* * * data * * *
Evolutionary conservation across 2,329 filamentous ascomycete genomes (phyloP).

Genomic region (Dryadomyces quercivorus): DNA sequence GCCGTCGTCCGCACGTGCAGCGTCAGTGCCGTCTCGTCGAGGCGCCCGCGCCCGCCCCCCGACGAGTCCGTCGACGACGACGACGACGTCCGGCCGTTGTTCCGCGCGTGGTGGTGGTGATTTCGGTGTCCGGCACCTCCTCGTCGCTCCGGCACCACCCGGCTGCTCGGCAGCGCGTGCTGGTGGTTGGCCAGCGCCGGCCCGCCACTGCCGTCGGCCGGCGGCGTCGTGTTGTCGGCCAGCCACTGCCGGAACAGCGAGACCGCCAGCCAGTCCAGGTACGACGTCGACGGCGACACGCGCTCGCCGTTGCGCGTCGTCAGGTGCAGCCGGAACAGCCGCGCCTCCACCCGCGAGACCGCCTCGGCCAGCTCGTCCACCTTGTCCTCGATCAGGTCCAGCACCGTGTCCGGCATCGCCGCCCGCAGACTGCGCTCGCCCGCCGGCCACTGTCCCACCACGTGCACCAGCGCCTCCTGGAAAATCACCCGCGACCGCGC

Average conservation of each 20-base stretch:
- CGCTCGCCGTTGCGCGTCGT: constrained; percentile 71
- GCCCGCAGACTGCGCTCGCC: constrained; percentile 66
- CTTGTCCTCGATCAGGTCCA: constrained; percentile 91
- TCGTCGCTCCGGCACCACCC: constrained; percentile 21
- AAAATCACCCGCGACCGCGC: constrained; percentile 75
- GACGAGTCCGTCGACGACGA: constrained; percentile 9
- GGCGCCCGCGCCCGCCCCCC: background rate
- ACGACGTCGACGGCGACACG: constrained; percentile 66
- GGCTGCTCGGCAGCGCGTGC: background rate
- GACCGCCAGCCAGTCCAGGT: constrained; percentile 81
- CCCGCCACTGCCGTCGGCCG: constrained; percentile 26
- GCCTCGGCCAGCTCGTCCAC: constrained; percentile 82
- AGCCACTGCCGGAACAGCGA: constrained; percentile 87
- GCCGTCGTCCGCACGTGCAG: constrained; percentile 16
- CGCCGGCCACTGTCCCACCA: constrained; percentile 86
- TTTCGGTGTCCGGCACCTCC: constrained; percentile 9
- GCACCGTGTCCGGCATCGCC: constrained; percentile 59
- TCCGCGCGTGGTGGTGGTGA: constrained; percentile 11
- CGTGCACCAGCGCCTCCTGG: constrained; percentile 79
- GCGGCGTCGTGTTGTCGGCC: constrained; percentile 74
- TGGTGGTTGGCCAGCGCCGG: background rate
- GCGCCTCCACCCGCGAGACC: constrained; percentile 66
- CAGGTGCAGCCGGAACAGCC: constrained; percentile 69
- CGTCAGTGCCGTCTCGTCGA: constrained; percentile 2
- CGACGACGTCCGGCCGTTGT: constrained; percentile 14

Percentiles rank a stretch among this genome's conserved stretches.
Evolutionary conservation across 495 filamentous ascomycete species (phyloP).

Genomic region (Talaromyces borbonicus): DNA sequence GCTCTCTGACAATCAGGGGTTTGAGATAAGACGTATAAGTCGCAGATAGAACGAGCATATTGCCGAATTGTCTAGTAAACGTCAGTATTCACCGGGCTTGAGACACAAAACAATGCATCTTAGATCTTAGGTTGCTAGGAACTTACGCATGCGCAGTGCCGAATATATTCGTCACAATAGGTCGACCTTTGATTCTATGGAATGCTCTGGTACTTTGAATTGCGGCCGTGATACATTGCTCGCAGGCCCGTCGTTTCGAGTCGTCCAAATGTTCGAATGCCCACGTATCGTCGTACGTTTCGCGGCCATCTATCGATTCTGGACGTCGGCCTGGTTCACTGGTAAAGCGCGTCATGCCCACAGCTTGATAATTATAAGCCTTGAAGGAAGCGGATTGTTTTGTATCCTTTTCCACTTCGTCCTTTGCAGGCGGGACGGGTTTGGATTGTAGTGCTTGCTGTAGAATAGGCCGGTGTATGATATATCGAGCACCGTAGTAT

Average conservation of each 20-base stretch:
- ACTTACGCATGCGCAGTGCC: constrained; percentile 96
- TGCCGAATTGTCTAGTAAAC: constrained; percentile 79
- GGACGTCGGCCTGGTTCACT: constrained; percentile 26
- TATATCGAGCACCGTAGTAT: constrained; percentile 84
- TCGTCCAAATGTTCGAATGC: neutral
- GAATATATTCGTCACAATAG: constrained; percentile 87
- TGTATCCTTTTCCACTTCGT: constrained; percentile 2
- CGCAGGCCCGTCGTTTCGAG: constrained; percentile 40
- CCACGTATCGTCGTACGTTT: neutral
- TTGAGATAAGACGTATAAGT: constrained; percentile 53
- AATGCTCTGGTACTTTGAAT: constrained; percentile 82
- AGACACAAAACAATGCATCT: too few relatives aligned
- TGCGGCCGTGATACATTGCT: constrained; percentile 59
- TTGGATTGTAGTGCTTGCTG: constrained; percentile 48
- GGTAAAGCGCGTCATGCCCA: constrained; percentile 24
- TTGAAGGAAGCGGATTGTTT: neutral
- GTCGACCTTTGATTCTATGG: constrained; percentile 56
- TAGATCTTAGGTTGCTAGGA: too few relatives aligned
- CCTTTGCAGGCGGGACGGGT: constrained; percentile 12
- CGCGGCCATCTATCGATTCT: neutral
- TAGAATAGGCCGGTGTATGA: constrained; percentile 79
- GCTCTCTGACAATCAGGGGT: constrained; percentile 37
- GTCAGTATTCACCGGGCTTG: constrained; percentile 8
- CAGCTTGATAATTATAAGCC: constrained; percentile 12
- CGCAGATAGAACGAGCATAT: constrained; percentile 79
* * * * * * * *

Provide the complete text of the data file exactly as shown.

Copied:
Evolutionary conservation across 2,329 filamentous ascomycete genomes (phyloP).

Genomic region (Dryadomyces quercivorus): DNA sequence GCCGTCGTCCGCACGTGCAGCGTCAGTGCCGTCTCGTCGAGGCGCCCGCGCCCGCCCCCCGACGAGTCCGTCGACGACGACGACGACGTCCGGCCGTTGTTCCGCGCGTGGTGGTGGTGATTTCGGTGTCCGGCACCTCCTCGTCGCTCCGGCACCACCCGGCTGCTCGGCAGCGCGTGCTGGTGGTTGGCCAGCGCCGGCCCGCCACTGCCGTCGGCCGGCGGCGTCGTGTTGTCGGCCAGCCACTGCCGGAACAGCGAGACCGCCAGCCAGTCCAGGTACGACGTCGACGGCGACACGCGCTCGCCGTTGCGCGTCGTCAGGTGCAGCCGGAACAGCCGCGCCTCCACCCGCGAGACCGCCTCGGCCAGCTCGTCCACCTTGTCCTCGATCAGGTCCAGCACCGTGTCCGGCATCGCCGCCCGCAGACTGCGCTCGCCCGCCGGCCACTGTCCCACCACGTGCACCAGCGCCTCCTGGAAAATCACCCGCGACCGCGC

Average conservation of each 20-base stretch:
- CGCTCGCCGTTGCGCGTCGT: constrained; percentile 71
- GCCCGCAGACTGCGCTCGCC: constrained; percentile 66
- CTTGTCCTCGATCAGGTCCA: constrained; percentile 91
- TCGTCGCTCCGGCACCACCC: constrained; percentile 21
- AAAATCACCCGCGACCGCGC: constrained; percentile 75
- GACGAGTCCGTCGACGACGA: constrained; percentile 9
- GGCGCCCGCGCCCGCCCCCC: background rate
- ACGACGTCGACGGCGACACG: constrained; percentile 66
- GGCTGCTCGGCAGCGCGTGC: background rate
- GACCGCCAGCCAGTCCAGGT: constrained; percentile 81
- CCCGCCACTGCCGTCGGCCG: constrained; percentile 26
- GCCTCGGCCAGCTCGTCCAC: constrained; percentile 82
- AGCCACTGCCGGAACAGCGA: constrained; percentile 87
- GCCGTCGTCCGCACGTGCAG: constrained; percentile 16
- CGCCGGCCACTGTCCCACCA: constrained; percentile 86
- TTTCGGTGTCCGGCACCTCC: constrained; percentile 9
- GCACCGTGTCCGGCATCGCC: constrained; percentile 59
- TCCGCGCGTGGTGGTGGTGA: constrained; percentile 11
- CGTGCACCAGCGCCTCCTGG: constrained; percentile 79
- GCGGCGTCGTGTTGTCGGCC: constrained; percentile 74
- TGGTGGTTGGCCAGCGCCGG: background rate
- GCGCCTCCACCCGCGAGACC: constrained; percentile 66
- CAGGTGCAGCCGGAACAGCC: constrained; percentile 69
- CGTCAGTGCCGTCTCGTCGA: constrained; percentile 2
- CGACGACGTCCGGCCGTTGT: constrained; percentile 14

Percentiles rank a stretch among this genome's conserved stretches.
Evolutionary conservation across 495 filamentous ascomycete species (phyloP).

Genomic region (Talaromyces borbonicus): DNA sequence GCTCTCTGACAATCAGGGGTTTGAGATAAGACGTATAAGTCGCAGATAGAACGAGCATATTGCCGAATTGTCTAGTAAACGTCAGTATTCACCGGGCTTGAGACACAAAACAATGCATCTTAGATCTTAGGTTGCTAGGAACTTACGCATGCGCAGTGCCGAATATATTCGTCACAATAGGTCGACCTTTGATTCTATGGAATGCTCTGGTACTTTGAATTGCGGCCGTGATACATTGCTCGCAGGCCCGTCGTTTCGAGTCGTCCAAATGTTCGAATGCCCACGTATCGTCGTACGTTTCGCGGCCATCTATCGATTCTGGACGTCGGCCTGGTTCACTGGTAAAGCGCGTCATGCCCACAGCTTGATAATTATAAGCCTTGAAGGAAGCGGATTGTTTTGTATCCTTTTCCACTTCGTCCTTTGCAGGCGGGACGGGTTTGGATTGTAGTGCTTGCTGTAGAATAGGCCGGTGTATGATATATCGAGCACCGTAGTAT

Average conservation of each 20-base stretch:
- ACTTACGCATGCGCAGTGCC: constrained; percentile 96
- TGCCGAATTGTCTAGTAAAC: constrained; percentile 79
- GGACGTCGGCCTGGTTCACT: constrained; percentile 26
- TATATCGAGCACCGTAGTAT: constrained; percentile 84
- TCGTCCAAATGTTCGAATGC: neutral
- GAATATATTCGTCACAATAG: constrained; percentile 87
- TGTATCCTTTTCCACTTCGT: constrained; percentile 2
- CGCAGGCCCGTCGTTTCGAG: constrained; percentile 40
- CCACGTATCGTCGTACGTTT: neutral
- TTGAGATAAGACGTATAAGT: constrained; percentile 53
- AATGCTCTGGTACTTTGAAT: constrained; percentile 82
- AGACACAAAACAATGCATCT: too few relatives aligned
- TGCGGCCGTGATACATTGCT: constrained; percentile 59
- TTGGATTGTAGTGCTTGCTG: constrained; percentile 48
- GGTAAAGCGCGTCATGCCCA: constrained; percentile 24
- TTGAAGGAAGCGGATTGTTT: neutral
- GTCGACCTTTGATTCTATGG: constrained; percentile 56
- TAGATCTTAGGTTGCTAGGA: too few relatives aligned
- CCTTTGCAGGCGGGACGGGT: constrained; percentile 12
- CGCGGCCATCTATCGATTCT: neutral
- TAGAATAGGCCGGTGTATGA: constrained; percentile 79
- GCTCTCTGACAATCAGGGGT: constrained; percentile 37
- GTCAGTATTCACCGGGCTTG: constrained; percentile 8
- CAGCTTGATAATTATAAGCC: constrained; percentile 12
- CGCAGATAGAACGAGCATAT: constrained; percentile 79